The similarities between ancestral and contemporary mate selection preferences was quite interesting, as is his discussion of leadership styles, contrasting the styles of those who rule for all (elephants) with those who rule only for themselves (baboons), as is his discussion of how a division of labor enabled early man a great ability to do well in the world, as is his explanation for the basis of politeness.

This is very much a pop-psychology book, aimed at a general audience. It is eminently readable, and offers brain candy of the first order. Von Hippel cites his sources (including his own research) for the sundry opinions offered, without leaving one struggling with obscure charts or mathematical formulae. He is an excellent writer with a friendly, familiar style that will make the information go down very easily. I recommend checking out some of the videos linked in EXTRA STUFF, to get a feel for how he sounds as a lecturer and interviewee. He comes across very much the same in the book. Von Hippel is absolutely the prof you want for your psych classes.

You will not have to get an ok from your group to go ahead and check this book out. The Social Leap will expand your brain, without you having to wait a few hundred thousand years. That counts as real progress.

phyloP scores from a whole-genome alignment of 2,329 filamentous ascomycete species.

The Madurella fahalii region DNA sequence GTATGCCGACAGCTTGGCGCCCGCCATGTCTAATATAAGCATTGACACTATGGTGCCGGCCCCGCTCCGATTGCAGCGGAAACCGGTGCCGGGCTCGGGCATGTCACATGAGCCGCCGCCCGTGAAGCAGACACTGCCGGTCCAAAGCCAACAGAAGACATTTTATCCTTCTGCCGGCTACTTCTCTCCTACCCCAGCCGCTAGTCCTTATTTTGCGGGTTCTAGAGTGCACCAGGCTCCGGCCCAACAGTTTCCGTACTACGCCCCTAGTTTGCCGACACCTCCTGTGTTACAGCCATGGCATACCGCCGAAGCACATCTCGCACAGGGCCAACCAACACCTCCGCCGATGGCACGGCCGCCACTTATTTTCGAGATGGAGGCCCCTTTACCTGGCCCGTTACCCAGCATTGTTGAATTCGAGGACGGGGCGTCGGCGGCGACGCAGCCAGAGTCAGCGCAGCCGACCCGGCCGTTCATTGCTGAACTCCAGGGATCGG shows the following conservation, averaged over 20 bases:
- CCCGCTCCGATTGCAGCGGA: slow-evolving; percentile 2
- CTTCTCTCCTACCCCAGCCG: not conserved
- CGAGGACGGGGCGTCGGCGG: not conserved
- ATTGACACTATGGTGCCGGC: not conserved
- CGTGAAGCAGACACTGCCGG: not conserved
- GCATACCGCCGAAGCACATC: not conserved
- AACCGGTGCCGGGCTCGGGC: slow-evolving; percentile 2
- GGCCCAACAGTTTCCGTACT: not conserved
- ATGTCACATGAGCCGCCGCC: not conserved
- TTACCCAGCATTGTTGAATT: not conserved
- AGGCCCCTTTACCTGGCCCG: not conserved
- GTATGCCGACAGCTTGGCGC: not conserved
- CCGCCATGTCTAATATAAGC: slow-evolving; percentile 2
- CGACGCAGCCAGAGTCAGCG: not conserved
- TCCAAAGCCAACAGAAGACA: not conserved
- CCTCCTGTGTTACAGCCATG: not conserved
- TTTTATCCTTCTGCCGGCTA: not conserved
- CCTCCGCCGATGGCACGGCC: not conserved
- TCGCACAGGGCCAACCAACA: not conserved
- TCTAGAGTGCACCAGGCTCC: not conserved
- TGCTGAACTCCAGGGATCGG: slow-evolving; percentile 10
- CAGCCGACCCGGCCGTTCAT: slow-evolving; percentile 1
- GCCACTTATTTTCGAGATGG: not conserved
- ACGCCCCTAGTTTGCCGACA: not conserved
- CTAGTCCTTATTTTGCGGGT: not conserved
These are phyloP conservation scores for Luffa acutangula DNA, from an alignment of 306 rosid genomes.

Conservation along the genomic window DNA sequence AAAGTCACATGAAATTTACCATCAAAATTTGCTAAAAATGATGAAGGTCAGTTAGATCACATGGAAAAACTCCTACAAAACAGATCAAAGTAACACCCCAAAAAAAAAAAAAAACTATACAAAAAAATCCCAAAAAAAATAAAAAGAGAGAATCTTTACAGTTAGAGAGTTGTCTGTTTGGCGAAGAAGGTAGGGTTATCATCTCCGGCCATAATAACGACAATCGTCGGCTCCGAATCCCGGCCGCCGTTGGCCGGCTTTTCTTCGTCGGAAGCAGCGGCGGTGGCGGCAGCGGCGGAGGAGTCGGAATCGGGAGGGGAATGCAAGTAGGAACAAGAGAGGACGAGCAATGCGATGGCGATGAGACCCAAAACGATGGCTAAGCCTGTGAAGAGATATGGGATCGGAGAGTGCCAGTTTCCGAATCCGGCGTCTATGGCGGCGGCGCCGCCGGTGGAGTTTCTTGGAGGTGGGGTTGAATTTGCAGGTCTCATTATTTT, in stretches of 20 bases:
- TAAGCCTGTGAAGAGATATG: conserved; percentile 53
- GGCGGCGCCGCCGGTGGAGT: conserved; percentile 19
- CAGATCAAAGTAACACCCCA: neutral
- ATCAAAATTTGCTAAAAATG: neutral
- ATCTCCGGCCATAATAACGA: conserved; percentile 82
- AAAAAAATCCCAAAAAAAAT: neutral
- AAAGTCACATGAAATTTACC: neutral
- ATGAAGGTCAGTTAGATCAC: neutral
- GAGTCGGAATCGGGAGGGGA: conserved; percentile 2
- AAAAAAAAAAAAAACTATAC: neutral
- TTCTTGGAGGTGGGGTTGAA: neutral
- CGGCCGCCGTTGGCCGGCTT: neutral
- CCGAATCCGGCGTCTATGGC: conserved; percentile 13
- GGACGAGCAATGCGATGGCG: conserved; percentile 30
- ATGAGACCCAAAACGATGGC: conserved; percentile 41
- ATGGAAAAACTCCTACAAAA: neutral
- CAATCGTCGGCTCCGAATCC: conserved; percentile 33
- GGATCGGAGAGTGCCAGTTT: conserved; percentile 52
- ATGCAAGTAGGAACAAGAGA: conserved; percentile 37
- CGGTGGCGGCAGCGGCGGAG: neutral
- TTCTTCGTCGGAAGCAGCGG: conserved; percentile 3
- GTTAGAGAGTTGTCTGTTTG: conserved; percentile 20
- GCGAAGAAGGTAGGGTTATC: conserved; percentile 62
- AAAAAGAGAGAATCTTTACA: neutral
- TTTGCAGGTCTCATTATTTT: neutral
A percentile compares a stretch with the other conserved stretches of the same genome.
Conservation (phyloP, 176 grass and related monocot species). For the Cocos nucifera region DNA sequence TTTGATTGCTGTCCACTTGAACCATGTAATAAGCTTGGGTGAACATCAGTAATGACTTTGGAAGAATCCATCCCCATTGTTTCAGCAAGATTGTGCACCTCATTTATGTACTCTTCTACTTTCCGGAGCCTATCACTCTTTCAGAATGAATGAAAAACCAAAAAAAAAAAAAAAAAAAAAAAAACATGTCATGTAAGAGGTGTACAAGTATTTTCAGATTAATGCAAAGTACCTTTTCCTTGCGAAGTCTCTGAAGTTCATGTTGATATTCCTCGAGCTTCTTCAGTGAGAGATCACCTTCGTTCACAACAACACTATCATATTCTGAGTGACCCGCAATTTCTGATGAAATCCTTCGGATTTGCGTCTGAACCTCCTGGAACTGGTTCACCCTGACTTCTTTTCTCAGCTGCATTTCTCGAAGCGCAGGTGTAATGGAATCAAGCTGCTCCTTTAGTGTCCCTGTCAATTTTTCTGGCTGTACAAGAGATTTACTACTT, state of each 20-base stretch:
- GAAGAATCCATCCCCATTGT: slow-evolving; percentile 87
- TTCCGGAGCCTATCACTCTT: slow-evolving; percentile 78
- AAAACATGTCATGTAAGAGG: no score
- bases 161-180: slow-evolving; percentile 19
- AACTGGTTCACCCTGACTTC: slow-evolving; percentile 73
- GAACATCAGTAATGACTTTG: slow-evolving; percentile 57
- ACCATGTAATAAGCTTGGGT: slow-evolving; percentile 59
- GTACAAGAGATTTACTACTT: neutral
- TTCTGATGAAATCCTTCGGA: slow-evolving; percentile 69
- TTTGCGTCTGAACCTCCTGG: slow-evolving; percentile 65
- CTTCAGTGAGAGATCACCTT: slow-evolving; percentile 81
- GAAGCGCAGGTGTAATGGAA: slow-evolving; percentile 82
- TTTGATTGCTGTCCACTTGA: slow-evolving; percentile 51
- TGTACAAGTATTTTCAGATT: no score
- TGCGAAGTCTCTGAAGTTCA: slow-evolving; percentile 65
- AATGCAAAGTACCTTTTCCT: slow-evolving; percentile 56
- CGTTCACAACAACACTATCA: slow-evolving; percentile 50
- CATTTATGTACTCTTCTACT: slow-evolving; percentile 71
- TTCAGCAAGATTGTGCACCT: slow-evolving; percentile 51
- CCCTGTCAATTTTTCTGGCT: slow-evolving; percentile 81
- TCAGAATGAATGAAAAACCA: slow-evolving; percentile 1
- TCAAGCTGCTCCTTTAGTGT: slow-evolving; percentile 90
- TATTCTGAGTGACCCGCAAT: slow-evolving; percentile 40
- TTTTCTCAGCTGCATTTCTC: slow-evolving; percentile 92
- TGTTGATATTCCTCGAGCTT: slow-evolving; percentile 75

Of all the preferences that evolution gave us, I suspect the desire to share the contents of our minds played the single most important role in elevating us to the top of the food chain.

Review posted – December 17, 2021

Publication date – November 13, 2018

This review has been cross-posted on GoodReads

=======================================EXTRA STUFF

Links to the author’s personal, FB, LinkedIn, and Twitter pages

Von Hippel was born, raised, and educated in the USA. He taught at Ohio State and Williams College for over a decade. He has been teaching and conducting research in evolutionary social psychology in Australia for more than twenty years, since 2006 as a professor at the University of Queensland. He lives in Brisbane with his family

Interviews
—–Vox – Why humans evolved into such good bullshitters By Sean Illing
—–The Covid Tonic – Autism and Innovation – 2:03
Most folks. Because we are inherently social creatures, will seek social solutions to presenting problems. But people who are much less socially adept, those on the autism spectrum, for example, will, as a group, turn more to technical solutions to problems.
—–Owltail – There are several audio interviews available here
—–Vox – Why humans evolved into such good bullshitters – by Sean Illing
—–London Real – What Women Look for in Men – 3:32
—–London Real – WILLIAM VON HIPPEL-THE SOCIAL LEAP: Who We Are, Where We Come From, and What Makes Us Happy Part 1/2 – 45:37 – begin at 3:20

Items of Interest from the author
—–The Evolutionary Origins of Human Culture – Von Hippel offers a lecture on the origins of culture
—–The Royal Institute of Australia – Seven Deadly Sins: Lust – Is Love Blind? – Bill von Hippel – 26:38 – on how physical differences between males and females result in psychological differences as well, the impacts of testosterone, selecting long-term mates, and the significance of menopause

Just in case the ones linked here are not enough, there are many videos of the author being interviewed or delivering lectures.

Item of Interest
—–Five Early Hominids – Introduction to Hominids

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Filed under Non-fiction, Psychology and the Brain, Reviews, Science and Nature